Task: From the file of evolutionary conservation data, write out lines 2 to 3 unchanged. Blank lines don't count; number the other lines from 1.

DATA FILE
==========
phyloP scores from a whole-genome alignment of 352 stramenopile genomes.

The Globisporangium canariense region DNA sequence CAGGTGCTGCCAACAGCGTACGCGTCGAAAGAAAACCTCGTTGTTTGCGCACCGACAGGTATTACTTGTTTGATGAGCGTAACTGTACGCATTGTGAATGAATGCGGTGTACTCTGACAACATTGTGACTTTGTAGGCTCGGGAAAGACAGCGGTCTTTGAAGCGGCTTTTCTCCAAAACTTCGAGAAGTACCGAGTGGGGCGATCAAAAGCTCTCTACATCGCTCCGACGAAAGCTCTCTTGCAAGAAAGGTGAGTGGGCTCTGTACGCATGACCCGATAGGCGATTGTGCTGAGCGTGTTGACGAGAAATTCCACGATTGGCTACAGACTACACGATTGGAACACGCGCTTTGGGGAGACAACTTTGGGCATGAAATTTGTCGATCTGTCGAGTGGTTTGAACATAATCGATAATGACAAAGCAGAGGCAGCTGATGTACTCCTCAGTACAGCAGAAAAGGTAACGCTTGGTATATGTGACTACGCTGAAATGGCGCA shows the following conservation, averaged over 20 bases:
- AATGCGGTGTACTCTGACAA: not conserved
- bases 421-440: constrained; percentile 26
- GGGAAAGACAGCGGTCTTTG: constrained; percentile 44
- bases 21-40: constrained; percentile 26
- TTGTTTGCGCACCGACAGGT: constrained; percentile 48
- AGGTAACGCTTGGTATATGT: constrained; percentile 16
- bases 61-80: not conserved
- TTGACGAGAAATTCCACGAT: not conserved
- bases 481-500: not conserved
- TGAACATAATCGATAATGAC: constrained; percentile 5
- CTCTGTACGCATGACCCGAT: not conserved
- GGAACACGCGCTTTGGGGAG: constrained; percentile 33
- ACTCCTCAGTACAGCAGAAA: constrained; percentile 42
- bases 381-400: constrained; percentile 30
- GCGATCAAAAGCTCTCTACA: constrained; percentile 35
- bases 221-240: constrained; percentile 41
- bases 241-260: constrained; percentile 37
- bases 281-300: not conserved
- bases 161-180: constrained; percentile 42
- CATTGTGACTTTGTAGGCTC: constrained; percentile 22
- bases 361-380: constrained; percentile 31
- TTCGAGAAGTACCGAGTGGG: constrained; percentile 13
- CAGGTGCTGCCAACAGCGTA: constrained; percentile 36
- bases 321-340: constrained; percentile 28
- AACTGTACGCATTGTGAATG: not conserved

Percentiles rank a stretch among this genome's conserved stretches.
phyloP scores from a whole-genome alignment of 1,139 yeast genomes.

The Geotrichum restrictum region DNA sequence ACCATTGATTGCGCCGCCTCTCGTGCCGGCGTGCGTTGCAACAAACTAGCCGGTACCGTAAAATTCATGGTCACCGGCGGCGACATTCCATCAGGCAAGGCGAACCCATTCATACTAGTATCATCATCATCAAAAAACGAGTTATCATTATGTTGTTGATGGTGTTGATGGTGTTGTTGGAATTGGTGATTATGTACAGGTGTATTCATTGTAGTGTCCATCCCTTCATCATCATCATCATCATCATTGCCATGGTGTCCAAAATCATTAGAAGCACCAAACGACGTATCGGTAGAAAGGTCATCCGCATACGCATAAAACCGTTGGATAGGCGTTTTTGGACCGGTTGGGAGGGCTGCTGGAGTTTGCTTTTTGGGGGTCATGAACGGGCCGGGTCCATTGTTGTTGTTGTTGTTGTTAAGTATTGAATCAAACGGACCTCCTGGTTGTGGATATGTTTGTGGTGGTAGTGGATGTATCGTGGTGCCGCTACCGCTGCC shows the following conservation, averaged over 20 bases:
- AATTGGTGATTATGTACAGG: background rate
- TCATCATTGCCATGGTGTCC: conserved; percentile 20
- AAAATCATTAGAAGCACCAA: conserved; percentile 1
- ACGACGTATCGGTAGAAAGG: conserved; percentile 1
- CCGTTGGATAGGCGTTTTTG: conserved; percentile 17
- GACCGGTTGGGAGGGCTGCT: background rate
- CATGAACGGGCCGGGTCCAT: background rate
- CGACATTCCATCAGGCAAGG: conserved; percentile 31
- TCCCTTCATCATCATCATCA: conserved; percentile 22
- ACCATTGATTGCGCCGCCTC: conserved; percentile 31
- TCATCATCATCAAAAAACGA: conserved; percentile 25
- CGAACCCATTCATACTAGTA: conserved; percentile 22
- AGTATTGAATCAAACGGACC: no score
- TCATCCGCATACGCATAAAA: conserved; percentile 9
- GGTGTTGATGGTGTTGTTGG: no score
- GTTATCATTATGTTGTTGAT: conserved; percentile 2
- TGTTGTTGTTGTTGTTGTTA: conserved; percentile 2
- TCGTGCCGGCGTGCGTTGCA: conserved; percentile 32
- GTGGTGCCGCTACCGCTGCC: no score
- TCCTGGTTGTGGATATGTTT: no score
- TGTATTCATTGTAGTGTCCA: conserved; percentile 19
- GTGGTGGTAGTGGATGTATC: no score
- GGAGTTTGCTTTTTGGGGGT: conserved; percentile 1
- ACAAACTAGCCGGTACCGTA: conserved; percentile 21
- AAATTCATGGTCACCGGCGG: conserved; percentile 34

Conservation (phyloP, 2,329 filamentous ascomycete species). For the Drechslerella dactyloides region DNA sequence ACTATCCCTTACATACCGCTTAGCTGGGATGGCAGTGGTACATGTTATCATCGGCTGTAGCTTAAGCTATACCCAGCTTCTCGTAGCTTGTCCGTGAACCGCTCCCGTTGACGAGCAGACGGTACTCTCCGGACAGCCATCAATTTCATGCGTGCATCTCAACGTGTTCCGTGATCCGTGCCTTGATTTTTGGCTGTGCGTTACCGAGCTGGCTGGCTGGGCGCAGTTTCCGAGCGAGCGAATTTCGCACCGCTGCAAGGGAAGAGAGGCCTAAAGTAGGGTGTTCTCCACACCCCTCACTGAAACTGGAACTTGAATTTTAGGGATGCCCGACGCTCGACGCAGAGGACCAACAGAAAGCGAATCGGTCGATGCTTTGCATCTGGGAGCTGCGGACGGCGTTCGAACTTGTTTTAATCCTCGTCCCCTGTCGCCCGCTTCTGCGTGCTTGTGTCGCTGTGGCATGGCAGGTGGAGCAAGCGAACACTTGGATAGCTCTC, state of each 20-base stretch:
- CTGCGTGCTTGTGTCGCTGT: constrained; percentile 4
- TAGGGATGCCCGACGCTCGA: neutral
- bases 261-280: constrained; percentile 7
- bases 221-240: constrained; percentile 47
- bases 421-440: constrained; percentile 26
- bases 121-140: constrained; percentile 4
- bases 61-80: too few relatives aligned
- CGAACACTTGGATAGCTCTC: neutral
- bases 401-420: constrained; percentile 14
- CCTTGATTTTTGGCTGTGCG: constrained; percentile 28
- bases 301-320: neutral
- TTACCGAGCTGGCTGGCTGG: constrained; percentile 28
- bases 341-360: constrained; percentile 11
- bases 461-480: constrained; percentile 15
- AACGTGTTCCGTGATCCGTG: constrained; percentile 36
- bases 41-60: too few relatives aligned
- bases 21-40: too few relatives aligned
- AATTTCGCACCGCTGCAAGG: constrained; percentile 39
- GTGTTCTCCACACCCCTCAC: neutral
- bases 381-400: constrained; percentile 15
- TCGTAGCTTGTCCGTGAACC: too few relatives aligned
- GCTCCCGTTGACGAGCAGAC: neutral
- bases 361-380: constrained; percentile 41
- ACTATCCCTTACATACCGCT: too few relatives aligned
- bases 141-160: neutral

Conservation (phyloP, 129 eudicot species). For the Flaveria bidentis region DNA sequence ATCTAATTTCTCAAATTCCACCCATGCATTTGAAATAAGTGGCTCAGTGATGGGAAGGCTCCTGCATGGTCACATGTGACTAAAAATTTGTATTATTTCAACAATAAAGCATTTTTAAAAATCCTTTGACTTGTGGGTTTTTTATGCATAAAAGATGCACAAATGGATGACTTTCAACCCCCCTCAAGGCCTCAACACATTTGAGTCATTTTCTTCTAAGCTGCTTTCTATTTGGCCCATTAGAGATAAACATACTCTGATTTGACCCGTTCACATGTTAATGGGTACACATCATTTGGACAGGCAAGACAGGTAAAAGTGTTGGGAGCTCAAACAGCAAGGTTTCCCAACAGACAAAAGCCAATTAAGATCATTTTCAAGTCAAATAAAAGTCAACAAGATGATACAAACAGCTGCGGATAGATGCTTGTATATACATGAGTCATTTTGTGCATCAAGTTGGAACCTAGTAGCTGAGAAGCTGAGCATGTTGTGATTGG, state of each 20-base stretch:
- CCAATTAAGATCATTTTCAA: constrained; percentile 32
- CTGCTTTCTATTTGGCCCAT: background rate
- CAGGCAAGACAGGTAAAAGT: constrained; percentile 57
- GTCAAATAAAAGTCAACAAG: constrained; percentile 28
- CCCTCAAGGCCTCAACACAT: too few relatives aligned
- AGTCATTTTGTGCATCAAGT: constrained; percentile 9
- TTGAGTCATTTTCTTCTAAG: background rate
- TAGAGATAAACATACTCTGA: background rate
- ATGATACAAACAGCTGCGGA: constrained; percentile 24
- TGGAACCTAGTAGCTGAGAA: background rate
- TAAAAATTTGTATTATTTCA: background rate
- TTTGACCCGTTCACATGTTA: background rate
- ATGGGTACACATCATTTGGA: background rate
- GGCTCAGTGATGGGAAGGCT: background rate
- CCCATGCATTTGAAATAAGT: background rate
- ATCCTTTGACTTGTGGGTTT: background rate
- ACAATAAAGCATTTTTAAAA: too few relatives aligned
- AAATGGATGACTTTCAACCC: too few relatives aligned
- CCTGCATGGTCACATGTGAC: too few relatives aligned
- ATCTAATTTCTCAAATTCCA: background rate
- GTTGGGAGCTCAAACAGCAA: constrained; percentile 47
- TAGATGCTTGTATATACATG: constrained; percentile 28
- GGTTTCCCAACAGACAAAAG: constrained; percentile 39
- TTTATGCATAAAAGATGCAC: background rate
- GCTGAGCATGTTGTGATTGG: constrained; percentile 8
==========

The Globisporangium canariense region DNA sequence CAGGTGCTGCCAACAGCGTACGCGTCGAAAGAAAACCTCGTTGTTTGCGCACCGACAGGTATTACTTGTTTGATGAGCGTAACTGTACGCATTGTGAATGAATGCGGTGTACTCTGACAACATTGTGACTTTGTAGGCTCGGGAAAGACAGCGGTCTTTGAAGCGGCTTTTCTCCAAAACTTCGAGAAGTACCGAGTGGGGCGATCAAAAGCTCTCTACATCGCTCCGACGAAAGCTCTCTTGCAAGAAAGGTGAGTGGGCTCTGTACGCATGACCCGATAGGCGATTGTGCTGAGCGTGTTGACGAGAAATTCCACGATTGGCTACAGACTACACGATTGGAACACGCGCTTTGGGGAGACAACTTTGGGCATGAAATTTGTCGATCTGTCGAGTGGTTTGAACATAATCGATAATGACAAAGCAGAGGCAGCTGATGTACTCCTCAGTACAGCAGAAAAGGTAACGCTTGGTATATGTGACTACGCTGAAATGGCGCA shows the following conservation, averaged over 20 bases:
- AATGCGGTGTACTCTGACAA: not conserved